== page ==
UofWA Grad School/Seattle?

Discussion in 'Jazz Technique [DB]' started by James Gibson, Jan 15, 2014.


  1. James Gibson

    James Gibson

    Joined:
    Mar 3, 2007
    Location:
    Columbia, SC
    Hello! I hope this topic isn't better suited for the Bass Ped. forum.

    A friend has recently suggested I move to Seattle with them. A move is insured eventually, but Seattle hasn't been on my short list. I'm looking to begin grad school at some point (undergrad degree from the University of South Carolina, Jazz Studies major), so I checked out the University of Washington website. Does anyone have anything to share regarding the music program at UofWA? Further, any information on the jazz scene, or music scene in general would be greatly appreciated.
  2. So Low Bass

    So Low Bass

    Joined:
    Oct 11, 2005
    Location:
    Buffalo, NY. USA
    All I know about UofWA Seattle is what I just read on their website. The "jazz studies" instructor neglected to list his academic credentials. The "legit" instructor's credential look VERY impressive. It looks like he has a world of experience to share.

    Most grad students don't truck across the country to pay out of state tuition at a state school for a program they know nothing about. I see no "jazz studies" masters major anyway. Whose playing do you LOVE?? What is her/his reputation AND track record as a teacher? Save a TON of money and take private lessons from this person, even if you flip hamburgers. A Masters will not get you any gigs... your playing and reputation will.
  3. meandering

    meandering

    Joined:
    Dec 1, 2010
    Location:
    pullman, wa, usa
    Actually, if you want to teach at the university level, a graduate degree is helpful (if not required)
  4. James Gibson

    James Gibson

    Joined:
    Mar 3, 2007
    Location:
    Columbia, SC

    Yes, I neglected to mention that I've been teaching db as well as bs gtr lessons since graduation, and I really enjoy it. I could see myself enjoying teaching on a university level in the future. In an attempt to keep my OP succinct, I left out one of the most important parts - my motivation for grad school!
  5. Register to disable this ad
  6. TroyK

    TroyK Moderator Supporting Member

    Joined:
    Mar 14, 2003
    Location:
    Seattle, WA
    Seattle is a good jazz town with a good scene and a lot of good players. I'm not sure who is leading the UW program now, but good players come out of there and people I know have been faculty in the past are all fantastic. You might also look at Cornish College of the Arts. I know more about their faculty, all of whom I regard very highly.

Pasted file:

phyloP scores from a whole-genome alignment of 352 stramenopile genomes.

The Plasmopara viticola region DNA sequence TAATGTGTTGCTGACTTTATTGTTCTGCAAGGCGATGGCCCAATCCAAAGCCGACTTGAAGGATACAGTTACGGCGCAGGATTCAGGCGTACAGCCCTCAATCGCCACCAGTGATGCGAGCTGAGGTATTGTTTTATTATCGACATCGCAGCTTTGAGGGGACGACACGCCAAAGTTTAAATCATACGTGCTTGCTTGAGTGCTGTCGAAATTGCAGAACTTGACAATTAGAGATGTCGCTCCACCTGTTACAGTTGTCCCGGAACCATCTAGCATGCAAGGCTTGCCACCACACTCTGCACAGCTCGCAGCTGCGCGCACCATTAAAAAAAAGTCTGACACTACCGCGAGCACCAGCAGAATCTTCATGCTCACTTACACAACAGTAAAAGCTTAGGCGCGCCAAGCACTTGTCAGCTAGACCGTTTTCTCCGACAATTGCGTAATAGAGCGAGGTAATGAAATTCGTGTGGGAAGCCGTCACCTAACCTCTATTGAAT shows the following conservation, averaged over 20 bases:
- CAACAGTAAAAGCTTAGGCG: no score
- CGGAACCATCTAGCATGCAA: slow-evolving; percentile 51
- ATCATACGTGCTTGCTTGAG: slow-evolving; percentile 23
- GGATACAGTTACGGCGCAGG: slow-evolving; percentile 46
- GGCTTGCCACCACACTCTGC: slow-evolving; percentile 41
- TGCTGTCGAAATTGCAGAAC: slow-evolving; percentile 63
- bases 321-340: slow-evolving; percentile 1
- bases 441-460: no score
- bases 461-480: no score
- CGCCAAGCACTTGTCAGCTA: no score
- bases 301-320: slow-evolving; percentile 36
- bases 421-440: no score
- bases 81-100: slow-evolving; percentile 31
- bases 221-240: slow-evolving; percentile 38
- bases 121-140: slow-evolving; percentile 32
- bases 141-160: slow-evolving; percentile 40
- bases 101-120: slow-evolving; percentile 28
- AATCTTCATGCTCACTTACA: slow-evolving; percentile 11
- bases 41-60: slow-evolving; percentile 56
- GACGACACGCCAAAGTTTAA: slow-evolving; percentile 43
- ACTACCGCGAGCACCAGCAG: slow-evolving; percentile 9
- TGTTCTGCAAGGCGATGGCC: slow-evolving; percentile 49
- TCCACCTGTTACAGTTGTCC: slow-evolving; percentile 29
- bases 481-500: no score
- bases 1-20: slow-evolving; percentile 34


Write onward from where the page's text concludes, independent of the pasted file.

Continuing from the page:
"Best program/market in the country?" No, but it works well for some of us. Better than New York? No. Better than South Carolina, probably.

    If I can help more, feel free to PM me. If your question is about the city, there are several of us who check in her now and again. If it's about the program, there are probably better resources for choosing where to study.
  7. Roy Vogt

    Roy Vogt Supporting Member

    Joined:
    Sep 20, 2000
    Location:
    Nashville,TN
    Disclosures:
    Endorsing Artist: Accuracy, Carvin, Hotwire, Conklin Basses, DNA, Eden
    That is true. Unless your a bonafide Bass Star (think Steve Bailey here) most Universities and Community Colleges require a minimum of a Masters of Music with most tenure track positions requiring a DMA or Phd.Ed.
    Most everyone who is the exception to the rule is a very well known player (like Adam Nitti here at Belmont). Even so, a lot of those guys are part-time adjuncts. Not fair, but certainly the way Higher Education has gone.
    I was extremely fortunate to get my M.M. in Studio Music and Jazz from The University of Miami back in 1980. It allowed me to first have a part-time and now a full-time teaching position. Grateful I did the work when I did!
  8. Michael Glynn

    Michael Glynn Supporting Member

    Joined:
    Feb 25, 2004
    Location:
    Seattle
    I did my undergrad at the UW and I feel that I got a lot out of it, but that was some time ago and there have probably been many changes in the meantime. I don't really know what the grad school opportunities would be.

    As Troy said, there are plenty of good players in the Seattle area, and there is a lot of good music of all kinds. There is also good coffee here.
  9. Chris Symer

    Chris Symer

    Joined:
    Dec 13, 2009
    Location:
    Seattle,Wa.
    I agree with Troy and Michael. There is quite a bit going on around Seattle, but the scene may take a bit of getting used to. LOTS of bass players around here too. There are several different sets of things going on (which may make it take a while to find what you want, or it may go quick), UW has a pretty good scene going right now in my opinion. The focus is not really on straight ahead playing as much as it is on a more "open" small group approach. Quite a few good players there though who are writing and performing some good music. A couple of friends who play here are from South Carolina too..... If worse come to worse I can hook you up and you can talk about Barbecue. Same goes for me as did for Troy, pm me and I'd be happy to talk in more detail.